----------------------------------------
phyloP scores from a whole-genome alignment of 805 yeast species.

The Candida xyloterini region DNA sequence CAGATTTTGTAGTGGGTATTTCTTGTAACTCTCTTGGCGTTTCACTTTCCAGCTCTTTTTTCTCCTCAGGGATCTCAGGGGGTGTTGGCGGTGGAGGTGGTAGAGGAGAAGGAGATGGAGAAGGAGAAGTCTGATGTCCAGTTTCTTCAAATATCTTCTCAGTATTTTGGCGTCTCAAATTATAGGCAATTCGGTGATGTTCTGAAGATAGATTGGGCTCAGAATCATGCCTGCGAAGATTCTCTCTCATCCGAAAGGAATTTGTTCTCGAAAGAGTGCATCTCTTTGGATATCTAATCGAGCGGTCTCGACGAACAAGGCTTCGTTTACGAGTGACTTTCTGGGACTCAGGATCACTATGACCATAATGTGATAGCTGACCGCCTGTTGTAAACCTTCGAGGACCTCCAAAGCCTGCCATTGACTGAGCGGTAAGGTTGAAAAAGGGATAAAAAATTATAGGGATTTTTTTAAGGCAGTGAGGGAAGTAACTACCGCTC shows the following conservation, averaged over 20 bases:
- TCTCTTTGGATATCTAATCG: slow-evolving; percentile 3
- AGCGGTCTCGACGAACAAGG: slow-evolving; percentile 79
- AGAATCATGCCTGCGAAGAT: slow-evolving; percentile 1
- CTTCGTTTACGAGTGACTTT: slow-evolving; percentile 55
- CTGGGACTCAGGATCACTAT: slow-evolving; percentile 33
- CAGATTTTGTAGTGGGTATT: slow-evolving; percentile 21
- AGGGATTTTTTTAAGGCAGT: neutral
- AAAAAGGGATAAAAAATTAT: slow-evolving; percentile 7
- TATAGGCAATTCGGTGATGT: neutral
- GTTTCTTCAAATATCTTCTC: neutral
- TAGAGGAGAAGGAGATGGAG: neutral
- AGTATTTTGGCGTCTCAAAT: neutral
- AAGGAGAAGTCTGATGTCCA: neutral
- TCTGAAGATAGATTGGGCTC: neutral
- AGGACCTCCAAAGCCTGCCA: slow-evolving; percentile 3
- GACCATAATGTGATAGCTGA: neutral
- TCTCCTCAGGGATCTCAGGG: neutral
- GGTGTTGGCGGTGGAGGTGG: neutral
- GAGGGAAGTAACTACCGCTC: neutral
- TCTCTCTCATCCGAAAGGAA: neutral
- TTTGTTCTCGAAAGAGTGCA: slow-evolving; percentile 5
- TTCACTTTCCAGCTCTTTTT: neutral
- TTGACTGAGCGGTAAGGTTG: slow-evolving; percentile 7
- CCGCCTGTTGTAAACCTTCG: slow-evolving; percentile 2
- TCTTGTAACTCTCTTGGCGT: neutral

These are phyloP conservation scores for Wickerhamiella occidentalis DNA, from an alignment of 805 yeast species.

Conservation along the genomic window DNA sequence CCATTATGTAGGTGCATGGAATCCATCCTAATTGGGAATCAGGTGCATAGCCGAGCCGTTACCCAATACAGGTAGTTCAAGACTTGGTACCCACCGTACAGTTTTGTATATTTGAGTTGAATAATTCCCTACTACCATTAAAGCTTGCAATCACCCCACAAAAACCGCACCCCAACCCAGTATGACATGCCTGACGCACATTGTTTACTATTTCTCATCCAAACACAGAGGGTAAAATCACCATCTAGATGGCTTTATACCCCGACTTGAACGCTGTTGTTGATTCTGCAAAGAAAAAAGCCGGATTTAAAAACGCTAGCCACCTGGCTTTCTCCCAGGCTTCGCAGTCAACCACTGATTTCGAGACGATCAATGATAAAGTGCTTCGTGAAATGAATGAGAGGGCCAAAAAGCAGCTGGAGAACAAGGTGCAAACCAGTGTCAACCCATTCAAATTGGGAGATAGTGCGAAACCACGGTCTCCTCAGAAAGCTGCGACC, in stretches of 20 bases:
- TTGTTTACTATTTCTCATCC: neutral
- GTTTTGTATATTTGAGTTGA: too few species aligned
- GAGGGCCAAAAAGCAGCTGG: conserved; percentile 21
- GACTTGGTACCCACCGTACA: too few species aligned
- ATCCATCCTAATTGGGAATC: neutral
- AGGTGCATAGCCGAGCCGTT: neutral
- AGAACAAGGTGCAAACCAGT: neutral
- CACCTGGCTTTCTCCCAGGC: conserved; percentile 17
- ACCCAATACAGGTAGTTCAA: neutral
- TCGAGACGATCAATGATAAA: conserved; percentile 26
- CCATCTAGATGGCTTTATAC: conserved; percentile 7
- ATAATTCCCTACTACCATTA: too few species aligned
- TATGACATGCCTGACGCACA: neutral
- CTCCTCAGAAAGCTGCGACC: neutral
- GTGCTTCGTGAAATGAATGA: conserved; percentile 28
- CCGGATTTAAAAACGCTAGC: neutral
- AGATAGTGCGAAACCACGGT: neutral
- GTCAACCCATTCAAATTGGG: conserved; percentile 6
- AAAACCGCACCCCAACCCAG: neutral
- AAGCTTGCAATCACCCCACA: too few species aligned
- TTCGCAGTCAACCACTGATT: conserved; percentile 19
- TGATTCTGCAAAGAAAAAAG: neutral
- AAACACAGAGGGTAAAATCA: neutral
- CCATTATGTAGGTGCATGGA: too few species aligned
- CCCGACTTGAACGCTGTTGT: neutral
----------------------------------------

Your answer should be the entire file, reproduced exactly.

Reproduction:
phyloP scores from a whole-genome alignment of 805 yeast species.

The Candida xyloterini region DNA sequence CAGATTTTGTAGTGGGTATTTCTTGTAACTCTCTTGGCGTTTCACTTTCCAGCTCTTTTTTCTCCTCAGGGATCTCAGGGGGTGTTGGCGGTGGAGGTGGTAGAGGAGAAGGAGATGGAGAAGGAGAAGTCTGATGTCCAGTTTCTTCAAATATCTTCTCAGTATTTTGGCGTCTCAAATTATAGGCAATTCGGTGATGTTCTGAAGATAGATTGGGCTCAGAATCATGCCTGCGAAGATTCTCTCTCATCCGAAAGGAATTTGTTCTCGAAAGAGTGCATCTCTTTGGATATCTAATCGAGCGGTCTCGACGAACAAGGCTTCGTTTACGAGTGACTTTCTGGGACTCAGGATCACTATGACCATAATGTGATAGCTGACCGCCTGTTGTAAACCTTCGAGGACCTCCAAAGCCTGCCATTGACTGAGCGGTAAGGTTGAAAAAGGGATAAAAAATTATAGGGATTTTTTTAAGGCAGTGAGGGAAGTAACTACCGCTC shows the following conservation, averaged over 20 bases:
- TCTCTTTGGATATCTAATCG: slow-evolving; percentile 3
- AGCGGTCTCGACGAACAAGG: slow-evolving; percentile 79
- AGAATCATGCCTGCGAAGAT: slow-evolving; percentile 1
- CTTCGTTTACGAGTGACTTT: slow-evolving; percentile 55
- CTGGGACTCAGGATCACTAT: slow-evolving; percentile 33
- CAGATTTTGTAGTGGGTATT: slow-evolving; percentile 21
- AGGGATTTTTTTAAGGCAGT: neutral
- AAAAAGGGATAAAAAATTAT: slow-evolving; percentile 7
- TATAGGCAATTCGGTGATGT: neutral
- GTTTCTTCAAATATCTTCTC: neutral
- TAGAGGAGAAGGAGATGGAG: neutral
- AGTATTTTGGCGTCTCAAAT: neutral
- AAGGAGAAGTCTGATGTCCA: neutral
- TCTGAAGATAGATTGGGCTC: neutral
- AGGACCTCCAAAGCCTGCCA: slow-evolving; percentile 3
- GACCATAATGTGATAGCTGA: neutral
- TCTCCTCAGGGATCTCAGGG: neutral
- GGTGTTGGCGGTGGAGGTGG: neutral
- GAGGGAAGTAACTACCGCTC: neutral
- TCTCTCTCATCCGAAAGGAA: neutral
- TTTGTTCTCGAAAGAGTGCA: slow-evolving; percentile 5
- TTCACTTTCCAGCTCTTTTT: neutral
- TTGACTGAGCGGTAAGGTTG: slow-evolving; percentile 7
- CCGCCTGTTGTAAACCTTCG: slow-evolving; percentile 2
- TCTTGTAACTCTCTTGGCGT: neutral

These are phyloP conservation scores for Wickerhamiella occidentalis DNA, from an alignment of 805 yeast species.

Conservation along the genomic window DNA sequence CCATTATGTAGGTGCATGGAATCCATCCTAATTGGGAATCAGGTGCATAGCCGAGCCGTTACCCAATACAGGTAGTTCAAGACTTGGTACCCACCGTACAGTTTTGTATATTTGAGTTGAATAATTCCCTACTACCATTAAAGCTTGCAATCACCCCACAAAAACCGCACCCCAACCCAGTATGACATGCCTGACGCACATTGTTTACTATTTCTCATCCAAACACAGAGGGTAAAATCACCATCTAGATGGCTTTATACCCCGACTTGAACGCTGTTGTTGATTCTGCAAAGAAAAAAGCCGGATTTAAAAACGCTAGCCACCTGGCTTTCTCCCAGGCTTCGCAGTCAACCACTGATTTCGAGACGATCAATGATAAAGTGCTTCGTGAAATGAATGAGAGGGCCAAAAAGCAGCTGGAGAACAAGGTGCAAACCAGTGTCAACCCATTCAAATTGGGAGATAGTGCGAAACCACGGTCTCCTCAGAAAGCTGCGACC, in stretches of 20 bases:
- TTGTTTACTATTTCTCATCC: neutral
- GTTTTGTATATTTGAGTTGA: too few species aligned
- GAGGGCCAAAAAGCAGCTGG: conserved; percentile 21
- GACTTGGTACCCACCGTACA: too few species aligned
- ATCCATCCTAATTGGGAATC: neutral
- AGGTGCATAGCCGAGCCGTT: neutral
- AGAACAAGGTGCAAACCAGT: neutral
- CACCTGGCTTTCTCCCAGGC: conserved; percentile 17
- ACCCAATACAGGTAGTTCAA: neutral
- TCGAGACGATCAATGATAAA: conserved; percentile 26
- CCATCTAGATGGCTTTATAC: conserved; percentile 7
- ATAATTCCCTACTACCATTA: too few species aligned
- TATGACATGCCTGACGCACA: neutral
- CTCCTCAGAAAGCTGCGACC: neutral
- GTGCTTCGTGAAATGAATGA: conserved; percentile 28
- CCGGATTTAAAAACGCTAGC: neutral
- AGATAGTGCGAAACCACGGT: neutral
- GTCAACCCATTCAAATTGGG: conserved; percentile 6
- AAAACCGCACCCCAACCCAG: neutral
- AAGCTTGCAATCACCCCACA: too few species aligned
- TTCGCAGTCAACCACTGATT: conserved; percentile 19
- TGATTCTGCAAAGAAAAAAG: neutral
- AAACACAGAGGGTAAAATCA: neutral
- CCATTATGTAGGTGCATGGA: too few species aligned
- CCCGACTTGAACGCTGTTGT: neutral